Cleansing Fire

Defending Truth and Tradition in the Roman Catholic Church

Different Roles for Government vs. Individuals?

August 4th, 2018, Promulgated by Diane Harris

Of all the paragraphs which Pope Francis chose to modify in the Catechism of the Catholic Church, it is fascinating that he chose one which Pope St. John Paul II modified himself after the first printing of the Catechism. The second edition paragraphs 2265, 2266 and 2267 read:





All the changes between the first and second edition of the Catechism can be found here: and it was assembled by the Congregation for the Doctrine of the Faith.

As one reads Pope John Paul II’s words, without denying the historical teaching of the Church, one wonders what was lacking that fomented a breach with prior teaching.

One can reasonably argue that in order to have made such a change, Pope St. John Paul II must have very carefully scrutinized the revision, along with the assistance of Cardinal Ratzinger (then Prefect of the Congregation for the Doctrine of the Faith).  One might expect that neither of them missed an essential teaching in the revision, and that therefore what is written in the second edition is carefully and recently vetted to reflect 2000 years of Church Teaching, not to be changed at all, let alone ‘lightly’ or (seemingly) ‘urgently.’

In defense of the argument that Pope John Paul II clarified rather than changed Church Teaching on Capital Punishment, Edward Feser, co-author with Joseph Bessette of “By Man Shall His Blood be Shed: A Catholic Defense of Capital Punishment” the Witherspoon Institute’s Public Discourse reports: “St. John Paul II Did Not Change Catholic Teaching on Capital Punishment: A Reply to E. Christian Brugger by  Edward Feser within PhilosophyReligion and the Public Square, November 20th, 2017”:

In order to doubt [the legitimacy of traditional teaching of the Church as infallible], you have to believe that the Church has for 2000 years both been systematically misinterpreting scripture and also teaching grave moral error. (If Brugger is right, the Church has for all that time essentially been endorsing a species of murder!). How Brugger would reconcile such a claim with the moral and theological credibility of the Church, I have no idea.”  Edward Feser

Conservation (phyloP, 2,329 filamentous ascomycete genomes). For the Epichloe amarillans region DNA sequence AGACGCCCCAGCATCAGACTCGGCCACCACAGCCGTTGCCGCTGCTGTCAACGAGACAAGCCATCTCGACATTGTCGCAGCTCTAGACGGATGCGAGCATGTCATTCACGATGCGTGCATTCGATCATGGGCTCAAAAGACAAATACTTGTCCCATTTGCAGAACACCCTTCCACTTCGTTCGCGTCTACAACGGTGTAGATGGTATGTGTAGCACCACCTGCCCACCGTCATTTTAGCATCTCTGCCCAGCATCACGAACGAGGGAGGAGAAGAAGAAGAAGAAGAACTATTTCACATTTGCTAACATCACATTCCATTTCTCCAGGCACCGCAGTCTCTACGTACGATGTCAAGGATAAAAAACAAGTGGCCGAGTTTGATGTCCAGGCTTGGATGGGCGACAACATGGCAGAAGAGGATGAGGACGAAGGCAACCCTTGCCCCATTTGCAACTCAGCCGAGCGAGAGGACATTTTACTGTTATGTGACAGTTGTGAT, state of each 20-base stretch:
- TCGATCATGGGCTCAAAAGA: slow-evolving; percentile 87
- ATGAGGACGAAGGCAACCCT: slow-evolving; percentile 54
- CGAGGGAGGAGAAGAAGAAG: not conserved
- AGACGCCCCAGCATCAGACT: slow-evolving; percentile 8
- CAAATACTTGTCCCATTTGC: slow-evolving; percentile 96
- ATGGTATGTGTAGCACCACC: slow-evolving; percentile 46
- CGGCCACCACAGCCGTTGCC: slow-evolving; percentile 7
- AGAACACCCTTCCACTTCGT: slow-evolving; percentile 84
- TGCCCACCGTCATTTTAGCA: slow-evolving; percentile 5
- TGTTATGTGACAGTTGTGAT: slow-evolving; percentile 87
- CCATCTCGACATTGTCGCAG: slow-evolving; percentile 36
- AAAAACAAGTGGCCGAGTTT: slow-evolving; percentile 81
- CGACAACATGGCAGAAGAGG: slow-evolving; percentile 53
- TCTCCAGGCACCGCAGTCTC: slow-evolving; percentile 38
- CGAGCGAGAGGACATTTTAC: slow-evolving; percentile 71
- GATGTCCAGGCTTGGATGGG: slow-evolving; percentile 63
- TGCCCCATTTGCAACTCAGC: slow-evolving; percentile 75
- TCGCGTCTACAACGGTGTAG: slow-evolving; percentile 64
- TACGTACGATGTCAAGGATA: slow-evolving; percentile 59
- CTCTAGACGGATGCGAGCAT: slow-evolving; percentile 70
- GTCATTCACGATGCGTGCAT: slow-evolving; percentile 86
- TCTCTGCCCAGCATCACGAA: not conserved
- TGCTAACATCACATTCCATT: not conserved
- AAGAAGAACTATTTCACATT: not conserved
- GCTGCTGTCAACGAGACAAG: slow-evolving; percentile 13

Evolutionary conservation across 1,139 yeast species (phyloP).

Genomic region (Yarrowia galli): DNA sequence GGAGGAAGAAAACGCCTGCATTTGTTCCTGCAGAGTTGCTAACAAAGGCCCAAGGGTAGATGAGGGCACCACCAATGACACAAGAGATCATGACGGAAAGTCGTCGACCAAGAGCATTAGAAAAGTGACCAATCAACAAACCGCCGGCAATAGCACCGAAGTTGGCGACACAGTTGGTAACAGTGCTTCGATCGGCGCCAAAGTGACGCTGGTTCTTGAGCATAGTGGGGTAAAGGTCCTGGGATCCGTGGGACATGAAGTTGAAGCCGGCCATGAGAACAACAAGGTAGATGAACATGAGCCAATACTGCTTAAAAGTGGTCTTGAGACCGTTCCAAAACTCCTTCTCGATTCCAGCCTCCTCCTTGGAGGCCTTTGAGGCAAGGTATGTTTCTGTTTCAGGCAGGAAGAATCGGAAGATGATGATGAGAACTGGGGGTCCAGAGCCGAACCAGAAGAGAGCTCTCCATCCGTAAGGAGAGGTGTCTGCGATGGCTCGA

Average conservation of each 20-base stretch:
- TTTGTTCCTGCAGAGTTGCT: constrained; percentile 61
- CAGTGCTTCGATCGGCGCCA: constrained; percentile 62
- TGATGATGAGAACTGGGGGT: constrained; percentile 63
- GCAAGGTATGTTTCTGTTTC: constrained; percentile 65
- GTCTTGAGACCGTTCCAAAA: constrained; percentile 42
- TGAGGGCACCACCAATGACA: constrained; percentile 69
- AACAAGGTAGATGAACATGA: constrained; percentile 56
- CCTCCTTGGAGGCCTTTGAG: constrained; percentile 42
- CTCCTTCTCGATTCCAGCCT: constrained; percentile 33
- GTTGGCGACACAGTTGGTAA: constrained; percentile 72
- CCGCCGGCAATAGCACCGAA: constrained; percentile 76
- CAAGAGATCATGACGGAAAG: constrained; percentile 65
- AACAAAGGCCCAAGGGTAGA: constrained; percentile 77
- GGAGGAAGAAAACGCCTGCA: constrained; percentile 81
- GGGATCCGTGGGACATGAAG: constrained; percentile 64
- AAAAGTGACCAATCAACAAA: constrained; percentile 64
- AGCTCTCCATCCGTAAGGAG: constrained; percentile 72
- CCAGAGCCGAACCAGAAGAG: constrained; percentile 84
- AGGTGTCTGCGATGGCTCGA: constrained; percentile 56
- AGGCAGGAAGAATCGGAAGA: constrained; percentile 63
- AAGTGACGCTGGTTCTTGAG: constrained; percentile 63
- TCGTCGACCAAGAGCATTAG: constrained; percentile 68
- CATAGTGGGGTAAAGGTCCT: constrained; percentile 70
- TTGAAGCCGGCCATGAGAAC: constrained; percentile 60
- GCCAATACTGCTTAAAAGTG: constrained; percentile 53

See for a fuller discussion.

There are several scriptural quotations worth noting.

·         In Genesis 9:6, God gives the following COMMAND to Noah after the flood:  “Whoever sheds the blood of man, by man shall his blood be shed; for God made man in His own image.”

·         Exodus 21:23b cites: “… you shall give life for life …”

·         In Leviticus 24: 21b it states: “… he who kills a man shall be put to death.”

The question of course then becomes how was this changed in the New Testament by Christ’s words in Matthew 5: 38-39?  Those verses read: “You have heard that it was said, ‘An eye for an eye and a tooth for a tooth.’ But I say to you, do not resist one who is evil. But if any one strikes you on the right cheek, turn to him the other also;….”

It would appear necessary to make a distinction between the powers given to government to regulate and protect a civil society, and encouraging the individual soul to take its pound of flesh in retaliation, rather than being individually consistent with God’s call to mercy, to be perfect as our heavenly Father is perfect.  But the Matthian words seem addressed to individuals, as is so much of the Sermon on the Mount, rather than to reform of governments, or altering their charter and obligations to protect all its citizens.

The balance of civic rights and responsibilities would also seem to be reflected in the verbal exchange between Christ and

Ecce Homo by Antonio Ciseri

      Ecce Homo by Antonio Ciseri

Pilate, just prior to that governor’s sentencing the Lord to capital punishment at the behest of the priests and elders, who are without mercy. In John 19:10, when Jesus does not answer the accusations against Him, “Pilate therefore said to Him, “You will not speak to me? Do you not know that I have power to release You, and power to crucify You?”

Christ’s response is very telling about the source of Pilate’s power: “Jesus answered him, ‘You would have no power over Me unless it had been given you from above; therefore he who delivered Me to you has the greater sin.” Christ is reaffirming the power given from God for government to administer punishment for the ‘crime.’ I used to read that verse as meaning only that Pilate could not send Jesus to the cross unless the Father permitted it. While still part of the interpretation, since the Crucifixion was in accordance with the Father’s Will, I now also read it as “You will not be able to let Me go, unless that too is in the Father’s Will.”

Coming Next: Debunking the myth that prisons are escape-proof (and therefore does not constitute a sound argument against capital punishment.)


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